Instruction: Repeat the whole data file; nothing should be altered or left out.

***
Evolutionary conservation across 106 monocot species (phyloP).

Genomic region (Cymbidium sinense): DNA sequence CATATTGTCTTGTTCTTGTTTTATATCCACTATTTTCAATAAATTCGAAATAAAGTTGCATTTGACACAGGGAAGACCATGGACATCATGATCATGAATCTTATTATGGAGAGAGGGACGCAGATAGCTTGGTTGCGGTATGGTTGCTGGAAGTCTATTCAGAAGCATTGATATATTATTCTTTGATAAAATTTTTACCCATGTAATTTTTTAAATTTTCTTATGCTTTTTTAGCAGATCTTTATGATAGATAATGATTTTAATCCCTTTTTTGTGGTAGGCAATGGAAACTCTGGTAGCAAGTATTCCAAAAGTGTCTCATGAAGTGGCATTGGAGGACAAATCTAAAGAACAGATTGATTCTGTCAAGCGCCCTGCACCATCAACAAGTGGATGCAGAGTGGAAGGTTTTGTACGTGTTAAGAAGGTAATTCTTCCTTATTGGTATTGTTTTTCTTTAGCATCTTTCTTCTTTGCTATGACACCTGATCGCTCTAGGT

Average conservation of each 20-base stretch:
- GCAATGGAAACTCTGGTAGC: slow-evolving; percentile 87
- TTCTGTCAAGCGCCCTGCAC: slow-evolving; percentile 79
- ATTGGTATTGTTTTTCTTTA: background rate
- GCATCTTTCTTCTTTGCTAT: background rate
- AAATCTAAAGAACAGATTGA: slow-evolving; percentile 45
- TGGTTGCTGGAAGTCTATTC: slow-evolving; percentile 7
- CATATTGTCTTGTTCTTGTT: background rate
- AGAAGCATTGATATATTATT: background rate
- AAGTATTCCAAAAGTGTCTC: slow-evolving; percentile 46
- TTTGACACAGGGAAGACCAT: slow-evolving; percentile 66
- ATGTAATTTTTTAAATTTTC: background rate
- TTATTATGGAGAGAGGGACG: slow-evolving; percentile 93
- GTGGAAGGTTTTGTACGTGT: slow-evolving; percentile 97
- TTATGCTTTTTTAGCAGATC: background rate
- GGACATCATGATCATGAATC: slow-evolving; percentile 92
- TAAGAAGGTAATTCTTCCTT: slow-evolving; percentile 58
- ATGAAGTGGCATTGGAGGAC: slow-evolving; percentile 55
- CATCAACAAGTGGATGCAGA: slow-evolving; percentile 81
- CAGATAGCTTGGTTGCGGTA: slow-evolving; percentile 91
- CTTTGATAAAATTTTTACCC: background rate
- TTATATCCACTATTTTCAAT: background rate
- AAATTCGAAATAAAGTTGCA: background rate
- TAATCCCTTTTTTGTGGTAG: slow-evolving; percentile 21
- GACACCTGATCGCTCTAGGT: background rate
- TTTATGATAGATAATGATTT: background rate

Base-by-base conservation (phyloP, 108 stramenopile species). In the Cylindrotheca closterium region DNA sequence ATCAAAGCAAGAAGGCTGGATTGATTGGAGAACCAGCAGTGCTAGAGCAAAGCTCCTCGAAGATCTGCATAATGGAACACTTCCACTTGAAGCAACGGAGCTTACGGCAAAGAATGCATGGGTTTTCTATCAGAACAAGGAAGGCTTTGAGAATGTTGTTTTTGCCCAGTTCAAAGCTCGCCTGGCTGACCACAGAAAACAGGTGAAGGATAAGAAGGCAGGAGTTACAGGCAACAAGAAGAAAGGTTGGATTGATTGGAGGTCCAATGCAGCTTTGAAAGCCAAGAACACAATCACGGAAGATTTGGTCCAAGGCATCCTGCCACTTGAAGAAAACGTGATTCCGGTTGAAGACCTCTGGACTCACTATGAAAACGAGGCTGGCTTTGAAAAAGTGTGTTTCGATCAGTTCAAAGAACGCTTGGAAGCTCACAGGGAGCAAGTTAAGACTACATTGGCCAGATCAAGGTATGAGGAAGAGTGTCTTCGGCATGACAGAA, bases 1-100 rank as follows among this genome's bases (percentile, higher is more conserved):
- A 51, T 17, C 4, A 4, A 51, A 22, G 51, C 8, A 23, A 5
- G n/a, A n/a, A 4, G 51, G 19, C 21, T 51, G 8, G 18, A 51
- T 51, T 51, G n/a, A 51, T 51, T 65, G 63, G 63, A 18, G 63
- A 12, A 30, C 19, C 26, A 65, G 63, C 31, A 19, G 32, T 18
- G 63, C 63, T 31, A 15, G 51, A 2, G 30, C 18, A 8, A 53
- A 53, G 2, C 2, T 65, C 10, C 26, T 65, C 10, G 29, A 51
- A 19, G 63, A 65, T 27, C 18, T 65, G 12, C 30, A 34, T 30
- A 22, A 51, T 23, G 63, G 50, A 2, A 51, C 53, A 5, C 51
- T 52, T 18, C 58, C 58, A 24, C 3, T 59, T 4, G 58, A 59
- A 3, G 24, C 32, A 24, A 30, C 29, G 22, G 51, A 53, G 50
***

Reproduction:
Evolutionary conservation across 106 monocot species (phyloP).

Genomic region (Cymbidium sinense): DNA sequence CATATTGTCTTGTTCTTGTTTTATATCCACTATTTTCAATAAATTCGAAATAAAGTTGCATTTGACACAGGGAAGACCATGGACATCATGATCATGAATCTTATTATGGAGAGAGGGACGCAGATAGCTTGGTTGCGGTATGGTTGCTGGAAGTCTATTCAGAAGCATTGATATATTATTCTTTGATAAAATTTTTACCCATGTAATTTTTTAAATTTTCTTATGCTTTTTTAGCAGATCTTTATGATAGATAATGATTTTAATCCCTTTTTTGTGGTAGGCAATGGAAACTCTGGTAGCAAGTATTCCAAAAGTGTCTCATGAAGTGGCATTGGAGGACAAATCTAAAGAACAGATTGATTCTGTCAAGCGCCCTGCACCATCAACAAGTGGATGCAGAGTGGAAGGTTTTGTACGTGTTAAGAAGGTAATTCTTCCTTATTGGTATTGTTTTTCTTTAGCATCTTTCTTCTTTGCTATGACACCTGATCGCTCTAGGT

Average conservation of each 20-base stretch:
- GCAATGGAAACTCTGGTAGC: slow-evolving; percentile 87
- TTCTGTCAAGCGCCCTGCAC: slow-evolving; percentile 79
- ATTGGTATTGTTTTTCTTTA: background rate
- GCATCTTTCTTCTTTGCTAT: background rate
- AAATCTAAAGAACAGATTGA: slow-evolving; percentile 45
- TGGTTGCTGGAAGTCTATTC: slow-evolving; percentile 7
- CATATTGTCTTGTTCTTGTT: background rate
- AGAAGCATTGATATATTATT: background rate
- AAGTATTCCAAAAGTGTCTC: slow-evolving; percentile 46
- TTTGACACAGGGAAGACCAT: slow-evolving; percentile 66
- ATGTAATTTTTTAAATTTTC: background rate
- TTATTATGGAGAGAGGGACG: slow-evolving; percentile 93
- GTGGAAGGTTTTGTACGTGT: slow-evolving; percentile 97
- TTATGCTTTTTTAGCAGATC: background rate
- GGACATCATGATCATGAATC: slow-evolving; percentile 92
- TAAGAAGGTAATTCTTCCTT: slow-evolving; percentile 58
- ATGAAGTGGCATTGGAGGAC: slow-evolving; percentile 55
- CATCAACAAGTGGATGCAGA: slow-evolving; percentile 81
- CAGATAGCTTGGTTGCGGTA: slow-evolving; percentile 91
- CTTTGATAAAATTTTTACCC: background rate
- TTATATCCACTATTTTCAAT: background rate
- AAATTCGAAATAAAGTTGCA: background rate
- TAATCCCTTTTTTGTGGTAG: slow-evolving; percentile 21
- GACACCTGATCGCTCTAGGT: background rate
- TTTATGATAGATAATGATTT: background rate

Base-by-base conservation (phyloP, 108 stramenopile species). In the Cylindrotheca closterium region DNA sequence ATCAAAGCAAGAAGGCTGGATTGATTGGAGAACCAGCAGTGCTAGAGCAAAGCTCCTCGAAGATCTGCATAATGGAACACTTCCACTTGAAGCAACGGAGCTTACGGCAAAGAATGCATGGGTTTTCTATCAGAACAAGGAAGGCTTTGAGAATGTTGTTTTTGCCCAGTTCAAAGCTCGCCTGGCTGACCACAGAAAACAGGTGAAGGATAAGAAGGCAGGAGTTACAGGCAACAAGAAGAAAGGTTGGATTGATTGGAGGTCCAATGCAGCTTTGAAAGCCAAGAACACAATCACGGAAGATTTGGTCCAAGGCATCCTGCCACTTGAAGAAAACGTGATTCCGGTTGAAGACCTCTGGACTCACTATGAAAACGAGGCTGGCTTTGAAAAAGTGTGTTTCGATCAGTTCAAAGAACGCTTGGAAGCTCACAGGGAGCAAGTTAAGACTACATTGGCCAGATCAAGGTATGAGGAAGAGTGTCTTCGGCATGACAGAA, bases 1-100 rank as follows among this genome's bases (percentile, higher is more conserved):
- A 51, T 17, C 4, A 4, A 51, A 22, G 51, C 8, A 23, A 5
- G n/a, A n/a, A 4, G 51, G 19, C 21, T 51, G 8, G 18, A 51
- T 51, T 51, G n/a, A 51, T 51, T 65, G 63, G 63, A 18, G 63
- A 12, A 30, C 19, C 26, A 65, G 63, C 31, A 19, G 32, T 18
- G 63, C 63, T 31, A 15, G 51, A 2, G 30, C 18, A 8, A 53
- A 53, G 2, C 2, T 65, C 10, C 26, T 65, C 10, G 29, A 51
- A 19, G 63, A 65, T 27, C 18, T 65, G 12, C 30, A 34, T 30
- A 22, A 51, T 23, G 63, G 50, A 2, A 51, C 53, A 5, C 51
- T 52, T 18, C 58, C 58, A 24, C 3, T 59, T 4, G 58, A 59
- A 3, G 24, C 32, A 24, A 30, C 29, G 22, G 51, A 53, G 50